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Forex Analysis: Euro Vulnerable Amid Weak Economics, Greek and Spanish Concerns

By , Currency Analyst
10 November 2012 03:15 GMT

Euro_Vulnerable_Amid_Weak_Economics_Greek_and_Spanish_Concerns_body_eur.png, Forex Analysis: Euro Vulnerable Amid Weak Economics, Greek and Spanish Concerns

The Euro had another weak week, losing ground against all of the major currencies but for the New Zealand Dollar, which it gained +0.32% against. The single currency lost -2.15% against the top performer, the Japanese Yen, and lost -0.97% against the US Dollar, which remains elevated despite the beginnings of the Federal Reserve’s QE3 program, unlimited open-ended agency mortgage-backed securities (MBS) purchases at a clip of $40 billion per month. Thus, perhaps what we might begin to see – especially if the US Dollar is being diluted by the Fed – is that the Euro trades more heavily against the commodity currencies, doubly possible given the recent uptick in Chinese data.

With another weak performance over the past five days behind the Euro, it’s important to reflect on the path traveled. In terms of data, Italian and French manufacturing data turned lower over the past months, and the German growth forecast for the coming year was revised lower as well – both clear signs the crisis is having real impacts on the relative core. Even at the European Central Bank press conference following their Rate Decision on Thursday, President Mario Draghi said that the “risks surrounding the economic outlook remain on the downside.” Furthermore, with the medium-term interest rate forecast above the 2% year-over-year target, any growth boost via another rate cut looks unlikely.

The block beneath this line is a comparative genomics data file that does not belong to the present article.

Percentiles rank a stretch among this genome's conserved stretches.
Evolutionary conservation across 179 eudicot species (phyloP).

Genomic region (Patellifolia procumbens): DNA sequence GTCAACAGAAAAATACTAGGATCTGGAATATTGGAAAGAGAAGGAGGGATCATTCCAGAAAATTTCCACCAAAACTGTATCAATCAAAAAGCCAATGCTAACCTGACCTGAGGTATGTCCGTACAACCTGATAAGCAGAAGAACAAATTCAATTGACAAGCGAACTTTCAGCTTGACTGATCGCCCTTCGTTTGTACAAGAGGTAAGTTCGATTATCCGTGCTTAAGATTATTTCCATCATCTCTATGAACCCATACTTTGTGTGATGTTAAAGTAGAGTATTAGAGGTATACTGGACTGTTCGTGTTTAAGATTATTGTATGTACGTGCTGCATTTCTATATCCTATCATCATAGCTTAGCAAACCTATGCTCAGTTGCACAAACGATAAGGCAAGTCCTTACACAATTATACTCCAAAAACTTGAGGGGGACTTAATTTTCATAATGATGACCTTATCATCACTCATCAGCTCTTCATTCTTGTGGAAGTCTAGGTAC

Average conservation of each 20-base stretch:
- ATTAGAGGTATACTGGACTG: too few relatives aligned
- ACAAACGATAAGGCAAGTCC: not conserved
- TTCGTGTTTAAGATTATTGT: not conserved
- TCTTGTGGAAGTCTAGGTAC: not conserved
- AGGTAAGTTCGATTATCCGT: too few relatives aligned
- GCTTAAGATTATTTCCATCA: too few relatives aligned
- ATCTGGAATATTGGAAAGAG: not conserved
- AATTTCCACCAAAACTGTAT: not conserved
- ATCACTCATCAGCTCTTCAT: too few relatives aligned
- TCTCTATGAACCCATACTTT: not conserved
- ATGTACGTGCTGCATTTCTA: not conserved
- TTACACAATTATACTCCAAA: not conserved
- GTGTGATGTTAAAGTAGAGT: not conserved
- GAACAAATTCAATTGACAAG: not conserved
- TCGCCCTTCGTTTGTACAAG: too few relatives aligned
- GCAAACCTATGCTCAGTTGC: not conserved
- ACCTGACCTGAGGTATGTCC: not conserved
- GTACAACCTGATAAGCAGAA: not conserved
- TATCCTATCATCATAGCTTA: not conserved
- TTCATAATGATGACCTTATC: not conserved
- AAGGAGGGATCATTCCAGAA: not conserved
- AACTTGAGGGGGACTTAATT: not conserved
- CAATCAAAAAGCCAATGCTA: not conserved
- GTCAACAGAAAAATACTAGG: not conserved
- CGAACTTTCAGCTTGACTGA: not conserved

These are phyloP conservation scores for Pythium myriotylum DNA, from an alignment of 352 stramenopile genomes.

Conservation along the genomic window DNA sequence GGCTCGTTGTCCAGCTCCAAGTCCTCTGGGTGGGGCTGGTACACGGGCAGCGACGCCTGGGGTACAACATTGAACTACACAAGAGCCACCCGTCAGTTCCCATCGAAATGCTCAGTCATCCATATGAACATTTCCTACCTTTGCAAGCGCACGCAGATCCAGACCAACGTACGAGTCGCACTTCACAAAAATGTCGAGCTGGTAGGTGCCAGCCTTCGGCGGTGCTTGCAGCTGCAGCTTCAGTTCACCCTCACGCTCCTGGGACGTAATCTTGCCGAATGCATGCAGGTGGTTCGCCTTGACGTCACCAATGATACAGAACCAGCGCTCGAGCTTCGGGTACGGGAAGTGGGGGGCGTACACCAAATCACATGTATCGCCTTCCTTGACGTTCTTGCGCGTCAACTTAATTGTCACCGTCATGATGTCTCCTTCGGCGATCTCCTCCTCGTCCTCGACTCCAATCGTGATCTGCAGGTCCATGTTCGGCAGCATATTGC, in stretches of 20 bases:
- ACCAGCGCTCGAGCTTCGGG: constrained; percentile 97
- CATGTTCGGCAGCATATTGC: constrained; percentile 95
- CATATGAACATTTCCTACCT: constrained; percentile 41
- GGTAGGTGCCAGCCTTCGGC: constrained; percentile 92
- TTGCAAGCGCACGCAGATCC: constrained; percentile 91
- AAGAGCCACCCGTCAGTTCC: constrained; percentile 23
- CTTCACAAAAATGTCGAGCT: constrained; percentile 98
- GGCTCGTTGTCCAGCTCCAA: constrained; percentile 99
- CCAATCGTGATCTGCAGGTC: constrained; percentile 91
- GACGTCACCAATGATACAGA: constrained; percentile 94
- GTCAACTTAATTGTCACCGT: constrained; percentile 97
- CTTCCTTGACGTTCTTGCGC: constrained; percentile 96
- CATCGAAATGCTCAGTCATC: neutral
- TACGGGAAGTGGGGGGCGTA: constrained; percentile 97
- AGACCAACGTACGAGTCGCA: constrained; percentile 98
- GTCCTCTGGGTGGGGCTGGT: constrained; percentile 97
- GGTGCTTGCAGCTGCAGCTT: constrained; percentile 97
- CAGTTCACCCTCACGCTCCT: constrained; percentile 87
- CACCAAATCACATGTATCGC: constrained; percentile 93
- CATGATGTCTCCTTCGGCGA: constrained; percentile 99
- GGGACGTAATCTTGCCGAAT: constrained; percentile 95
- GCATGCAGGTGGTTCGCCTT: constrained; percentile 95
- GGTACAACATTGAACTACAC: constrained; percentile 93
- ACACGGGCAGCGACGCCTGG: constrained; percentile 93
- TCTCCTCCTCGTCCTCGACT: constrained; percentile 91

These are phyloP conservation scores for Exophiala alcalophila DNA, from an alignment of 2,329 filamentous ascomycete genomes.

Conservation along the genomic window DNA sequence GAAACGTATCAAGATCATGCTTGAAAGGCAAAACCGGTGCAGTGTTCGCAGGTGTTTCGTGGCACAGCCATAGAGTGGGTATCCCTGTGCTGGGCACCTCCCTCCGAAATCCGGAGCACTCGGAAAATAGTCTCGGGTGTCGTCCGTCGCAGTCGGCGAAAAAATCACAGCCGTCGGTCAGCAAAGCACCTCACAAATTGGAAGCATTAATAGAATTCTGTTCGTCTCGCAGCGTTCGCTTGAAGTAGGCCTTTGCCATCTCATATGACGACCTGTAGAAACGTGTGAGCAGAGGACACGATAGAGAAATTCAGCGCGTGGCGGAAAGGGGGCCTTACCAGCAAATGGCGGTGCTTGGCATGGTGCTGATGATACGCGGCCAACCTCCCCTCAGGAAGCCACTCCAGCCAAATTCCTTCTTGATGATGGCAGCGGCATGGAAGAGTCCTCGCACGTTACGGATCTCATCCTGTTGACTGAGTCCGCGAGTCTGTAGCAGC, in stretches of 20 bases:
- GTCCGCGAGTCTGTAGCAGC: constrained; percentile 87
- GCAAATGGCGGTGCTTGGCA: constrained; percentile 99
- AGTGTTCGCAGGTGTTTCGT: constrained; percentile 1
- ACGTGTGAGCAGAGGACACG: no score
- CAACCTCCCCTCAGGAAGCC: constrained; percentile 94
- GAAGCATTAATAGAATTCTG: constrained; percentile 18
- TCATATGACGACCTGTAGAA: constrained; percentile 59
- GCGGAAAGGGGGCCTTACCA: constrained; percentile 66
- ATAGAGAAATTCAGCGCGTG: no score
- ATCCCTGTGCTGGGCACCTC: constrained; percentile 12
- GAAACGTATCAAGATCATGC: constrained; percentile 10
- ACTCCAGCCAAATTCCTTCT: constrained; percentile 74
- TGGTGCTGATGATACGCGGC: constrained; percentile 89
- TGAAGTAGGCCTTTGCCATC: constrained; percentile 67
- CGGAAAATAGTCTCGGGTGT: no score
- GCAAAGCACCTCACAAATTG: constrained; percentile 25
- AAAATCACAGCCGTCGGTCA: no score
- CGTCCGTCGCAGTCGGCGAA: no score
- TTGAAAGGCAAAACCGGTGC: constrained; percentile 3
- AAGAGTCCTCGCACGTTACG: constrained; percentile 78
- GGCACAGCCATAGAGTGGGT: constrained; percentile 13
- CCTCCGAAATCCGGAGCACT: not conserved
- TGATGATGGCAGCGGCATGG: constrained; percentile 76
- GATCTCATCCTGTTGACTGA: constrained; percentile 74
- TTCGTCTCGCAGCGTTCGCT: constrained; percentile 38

This theme of economic weakness will continue to be a driving factor for the week, and is a main reason why the Euro’s outlook is neutral-to-bearish. We look to Thursday, when French, German, Italian, and broad Euro-zone growth data is due. On Thursday, the preliminary third quarter French GDP figure will come in at 0.0% on a quarterly-basis, the same rate as the previous quarter, and 0.0% on a yearly-basis, from +0.3% y/y in the second quarter. German growth rates are forecasted to tail off as well, with the quarterly figure shown at +0.1% from +0.3% q/q. On a yearly-basis, growth is projected to have slowed to a rate of +0.4% from +0.5% y/y. Rounding out the Thursday individual growth data are the Italian figures, projected to go to -0.5% q/q from -0.8% q/q and to -2.9% y/y from -2.6% y/y.

As these segregated figures suggest, the growth trend has been weaker, and the Euro-zone GDP figures will reflect this. According to a Bloomberg News survey, the quarterly figure eased to -0.1% from -0.2% q/q, while the yearly figure deteriorated to -0.6% from -0.5% y/y. Additionally, the Euro-zone Consumer Price Index for October released on Thursday will showing easing price pressures, with the headline figure projected to fall from +2.6% y/y to +2.5% y/y, Likewise, the yearly Core CPI reading fell held at +1.5% y/y.